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Council ordered to publish secret report after ICO ruling

A city council has been ordered to publish a hitherto secret report into is financial management after the information commissioner backed an FoI appeal.

As previously reported on HTFP, Nottingham City Council has refused to make public a report by accountants Ernst & Young into up to £51m of mis-spending.

It continued to withold the report following an appeal by the local democracy reporting service and Nottinghamshre Live, forcing both appellants to take the matter to the information commissioner’s office (ICO).

Now in a decision issued last Friday, the ICO has ruled in favour of full disclosure of the report.

The financial irregularities covered in the report concerned the unlawful transfer of millions of pounds intended for council housing services to the authority’s general fund.

Both the Nottingham Post and Notts TV have been campaigning for the report to be made public.

A previous report on the council secrecy issue in the Nottingham Post

A previous report on the council secrecy issue in the Nottingham Post

Local democracy reporter Joe Locker said:  “It has been over six months since I attended a seemingly inconspicuous meeting where the taxpayer-funded financial report was first mentioned.

“Since then, the council’s reluctance to publish the full report has been widely criticised in both local media and by residents of the city who expect complete transparency amid the ongoing financial crisis in the city and local government sector as a whole.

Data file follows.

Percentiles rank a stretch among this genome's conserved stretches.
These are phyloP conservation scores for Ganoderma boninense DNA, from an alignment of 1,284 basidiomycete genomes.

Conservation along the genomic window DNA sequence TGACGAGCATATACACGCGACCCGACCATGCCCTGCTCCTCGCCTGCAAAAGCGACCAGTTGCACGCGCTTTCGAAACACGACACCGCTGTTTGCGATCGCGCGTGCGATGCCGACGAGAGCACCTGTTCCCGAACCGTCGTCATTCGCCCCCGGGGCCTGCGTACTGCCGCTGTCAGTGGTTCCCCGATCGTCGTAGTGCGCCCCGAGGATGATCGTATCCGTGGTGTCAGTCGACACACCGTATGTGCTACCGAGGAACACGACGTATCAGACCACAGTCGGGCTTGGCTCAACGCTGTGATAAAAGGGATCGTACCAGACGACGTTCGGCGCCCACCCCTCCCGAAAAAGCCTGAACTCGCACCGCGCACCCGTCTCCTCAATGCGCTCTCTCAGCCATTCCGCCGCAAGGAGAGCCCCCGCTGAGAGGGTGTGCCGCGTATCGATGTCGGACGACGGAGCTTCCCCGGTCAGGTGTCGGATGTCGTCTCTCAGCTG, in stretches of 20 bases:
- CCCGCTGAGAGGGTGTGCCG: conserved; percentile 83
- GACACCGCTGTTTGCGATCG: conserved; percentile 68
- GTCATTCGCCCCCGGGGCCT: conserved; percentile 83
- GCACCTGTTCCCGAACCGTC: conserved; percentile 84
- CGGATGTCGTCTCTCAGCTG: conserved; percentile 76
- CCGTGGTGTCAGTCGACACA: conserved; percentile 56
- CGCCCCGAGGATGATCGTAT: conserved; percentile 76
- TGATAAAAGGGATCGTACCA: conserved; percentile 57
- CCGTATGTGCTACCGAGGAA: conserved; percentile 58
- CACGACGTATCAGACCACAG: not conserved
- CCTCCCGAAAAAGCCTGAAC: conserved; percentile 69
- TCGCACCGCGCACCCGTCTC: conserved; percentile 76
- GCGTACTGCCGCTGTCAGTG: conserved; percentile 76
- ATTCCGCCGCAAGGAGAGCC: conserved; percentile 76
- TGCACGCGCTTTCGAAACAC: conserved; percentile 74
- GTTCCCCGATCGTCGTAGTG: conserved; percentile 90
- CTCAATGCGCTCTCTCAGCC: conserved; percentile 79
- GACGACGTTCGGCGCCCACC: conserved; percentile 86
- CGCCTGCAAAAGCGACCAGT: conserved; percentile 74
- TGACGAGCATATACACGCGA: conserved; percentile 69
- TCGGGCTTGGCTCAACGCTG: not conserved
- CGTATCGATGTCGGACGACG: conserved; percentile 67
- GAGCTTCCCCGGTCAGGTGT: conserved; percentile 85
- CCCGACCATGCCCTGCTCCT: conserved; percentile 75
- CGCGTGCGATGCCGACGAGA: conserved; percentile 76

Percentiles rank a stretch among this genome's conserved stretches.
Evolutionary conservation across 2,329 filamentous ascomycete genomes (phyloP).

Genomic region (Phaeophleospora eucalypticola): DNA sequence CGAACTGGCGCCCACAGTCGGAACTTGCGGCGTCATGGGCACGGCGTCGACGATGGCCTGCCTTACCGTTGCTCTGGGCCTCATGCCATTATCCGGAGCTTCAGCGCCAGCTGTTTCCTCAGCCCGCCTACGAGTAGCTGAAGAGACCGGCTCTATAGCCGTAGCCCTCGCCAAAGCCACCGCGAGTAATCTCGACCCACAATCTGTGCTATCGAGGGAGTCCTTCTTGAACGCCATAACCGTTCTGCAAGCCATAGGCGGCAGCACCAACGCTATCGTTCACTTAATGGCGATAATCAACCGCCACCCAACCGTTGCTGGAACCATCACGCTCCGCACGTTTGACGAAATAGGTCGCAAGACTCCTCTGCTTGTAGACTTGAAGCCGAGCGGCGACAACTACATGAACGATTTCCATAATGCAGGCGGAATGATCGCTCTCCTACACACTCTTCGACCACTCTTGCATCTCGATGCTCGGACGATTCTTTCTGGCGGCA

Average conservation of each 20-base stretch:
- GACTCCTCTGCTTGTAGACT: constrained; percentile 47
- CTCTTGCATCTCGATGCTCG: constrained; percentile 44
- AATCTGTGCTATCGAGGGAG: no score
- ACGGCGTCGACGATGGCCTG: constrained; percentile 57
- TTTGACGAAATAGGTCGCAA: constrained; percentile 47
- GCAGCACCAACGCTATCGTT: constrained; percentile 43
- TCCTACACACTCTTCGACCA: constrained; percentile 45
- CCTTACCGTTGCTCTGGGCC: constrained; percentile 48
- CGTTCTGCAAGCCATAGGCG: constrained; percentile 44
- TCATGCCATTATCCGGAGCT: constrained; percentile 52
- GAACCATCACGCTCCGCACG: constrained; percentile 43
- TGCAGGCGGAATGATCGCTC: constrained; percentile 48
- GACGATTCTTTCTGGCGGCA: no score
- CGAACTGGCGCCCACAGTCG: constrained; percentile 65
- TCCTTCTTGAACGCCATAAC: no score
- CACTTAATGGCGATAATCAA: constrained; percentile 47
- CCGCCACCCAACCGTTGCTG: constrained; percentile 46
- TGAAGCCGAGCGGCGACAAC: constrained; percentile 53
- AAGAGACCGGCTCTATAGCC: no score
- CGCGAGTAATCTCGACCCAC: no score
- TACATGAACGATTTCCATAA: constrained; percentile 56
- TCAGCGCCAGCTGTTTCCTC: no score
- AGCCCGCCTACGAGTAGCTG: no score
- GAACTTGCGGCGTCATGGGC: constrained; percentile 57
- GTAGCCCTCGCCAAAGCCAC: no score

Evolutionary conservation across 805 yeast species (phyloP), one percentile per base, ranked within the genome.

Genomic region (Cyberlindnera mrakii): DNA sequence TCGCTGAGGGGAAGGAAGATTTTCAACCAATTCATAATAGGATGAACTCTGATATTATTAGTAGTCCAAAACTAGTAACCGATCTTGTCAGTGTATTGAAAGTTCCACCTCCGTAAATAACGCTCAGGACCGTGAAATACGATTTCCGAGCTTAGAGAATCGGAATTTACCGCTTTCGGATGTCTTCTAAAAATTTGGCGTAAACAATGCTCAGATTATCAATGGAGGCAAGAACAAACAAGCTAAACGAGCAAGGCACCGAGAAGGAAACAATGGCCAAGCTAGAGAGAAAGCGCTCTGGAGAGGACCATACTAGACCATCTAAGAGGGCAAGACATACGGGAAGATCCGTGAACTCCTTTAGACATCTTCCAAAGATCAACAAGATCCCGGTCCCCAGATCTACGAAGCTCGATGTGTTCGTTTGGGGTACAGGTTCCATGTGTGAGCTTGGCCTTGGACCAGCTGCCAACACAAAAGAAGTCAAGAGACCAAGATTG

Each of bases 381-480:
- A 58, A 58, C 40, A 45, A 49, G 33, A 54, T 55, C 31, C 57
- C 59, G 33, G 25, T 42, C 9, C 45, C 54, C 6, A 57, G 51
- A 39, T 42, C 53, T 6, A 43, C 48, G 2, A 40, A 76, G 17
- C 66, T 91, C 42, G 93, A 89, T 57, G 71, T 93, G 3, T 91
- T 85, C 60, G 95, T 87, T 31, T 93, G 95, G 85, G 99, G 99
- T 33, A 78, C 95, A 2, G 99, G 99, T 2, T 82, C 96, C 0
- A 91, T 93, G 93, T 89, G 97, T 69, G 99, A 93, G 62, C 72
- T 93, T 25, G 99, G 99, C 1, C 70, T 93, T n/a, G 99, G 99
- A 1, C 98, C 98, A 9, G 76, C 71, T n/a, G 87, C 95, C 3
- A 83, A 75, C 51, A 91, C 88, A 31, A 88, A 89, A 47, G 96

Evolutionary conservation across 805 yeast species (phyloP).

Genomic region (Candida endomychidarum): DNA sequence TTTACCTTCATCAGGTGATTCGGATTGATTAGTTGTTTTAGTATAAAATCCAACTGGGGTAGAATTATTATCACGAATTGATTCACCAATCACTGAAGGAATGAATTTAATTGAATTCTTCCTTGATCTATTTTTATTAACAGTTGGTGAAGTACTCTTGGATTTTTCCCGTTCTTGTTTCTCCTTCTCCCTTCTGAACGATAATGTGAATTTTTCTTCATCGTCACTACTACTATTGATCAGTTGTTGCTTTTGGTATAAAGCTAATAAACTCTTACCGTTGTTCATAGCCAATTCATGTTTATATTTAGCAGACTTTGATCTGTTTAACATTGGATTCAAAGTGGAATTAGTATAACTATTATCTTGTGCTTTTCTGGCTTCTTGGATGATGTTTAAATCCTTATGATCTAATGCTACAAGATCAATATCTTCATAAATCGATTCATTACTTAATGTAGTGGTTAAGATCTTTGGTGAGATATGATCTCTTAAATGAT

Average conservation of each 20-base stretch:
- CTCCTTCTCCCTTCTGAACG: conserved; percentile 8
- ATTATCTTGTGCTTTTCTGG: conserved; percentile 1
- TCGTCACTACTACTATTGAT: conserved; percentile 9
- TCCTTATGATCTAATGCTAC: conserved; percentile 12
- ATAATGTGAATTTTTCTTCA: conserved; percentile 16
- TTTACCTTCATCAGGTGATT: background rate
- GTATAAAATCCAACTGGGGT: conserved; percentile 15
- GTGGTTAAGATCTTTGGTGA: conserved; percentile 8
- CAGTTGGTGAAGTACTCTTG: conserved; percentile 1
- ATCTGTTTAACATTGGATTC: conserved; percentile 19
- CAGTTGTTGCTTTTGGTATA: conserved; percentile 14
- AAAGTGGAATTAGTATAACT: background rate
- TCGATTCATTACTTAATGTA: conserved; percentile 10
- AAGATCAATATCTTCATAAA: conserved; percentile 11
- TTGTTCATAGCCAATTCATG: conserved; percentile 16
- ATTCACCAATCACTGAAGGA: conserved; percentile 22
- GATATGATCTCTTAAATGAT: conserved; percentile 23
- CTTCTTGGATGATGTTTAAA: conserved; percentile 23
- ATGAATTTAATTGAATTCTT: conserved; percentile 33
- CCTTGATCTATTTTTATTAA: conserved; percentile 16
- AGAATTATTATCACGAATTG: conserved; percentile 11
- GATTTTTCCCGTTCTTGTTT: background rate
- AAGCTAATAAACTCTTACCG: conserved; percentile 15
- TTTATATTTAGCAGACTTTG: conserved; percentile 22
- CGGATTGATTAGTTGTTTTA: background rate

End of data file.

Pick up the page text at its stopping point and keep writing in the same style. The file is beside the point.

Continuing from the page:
“The ICO’s decision ordering the council to publish the full report only emphasises the importance of trusted local journalism and shows the systems put in place to keep those in power in check are indeed working.

“The BBC Licence Fee-funded Local Democracy Reporting Service gives journalists the time and freedom to attend all-manner of council meetings and investigate whatever may be said in them. Without this freedom, we may never have found out about this critical report.”

In the decision notice, ICO senior case officer Christopher Williams said: “Given the facts of this case, the Commissioner does not find it plausible to dismiss the interest in the council’s financial governance as a purely private interest, as if it were the equivalent of mischievous or salacious tabloid reporting.

“The Commissioner considers that the publicly documented concerns about the council’s financial management provide legitimate and demonstrable grounds for public concern and a valid public interest argument in favour of disclosure in this case.

“In considering the public interest factors more directly associated with the exemption, namely, the need for a safe space for effective decision making, the Commissioner considers that the arguments provided by the council are generic and do not provide details of the specific harm which disclosure would be likely to cause.

“Public awareness of any issues identified in the Report should not inhibit the council’s ability to make decisions and any concerns about misinterpretation of technical details could be addressed in a preface or covering release.

The council must now release the full report by 12 February and it has already said it will fully comply with the ruling.

A spokesman said: “The Information Commissioner has made clear in the decision notice that the council had legitimate concerns around the disclosure of the report and that it had engaged the exemption not to publish correctly. However they have decided that on balance, the public interest outweighed the exemption in this case.

“The council has never shied away from the seriousness of the findings as explicitly set out in the report to Audit Committee and has been focused on addressing those weaknesses. Good progress is being made in all the areas where improvement was required.

“The council will fully comply with the ICO’s decision within the required timeframe.”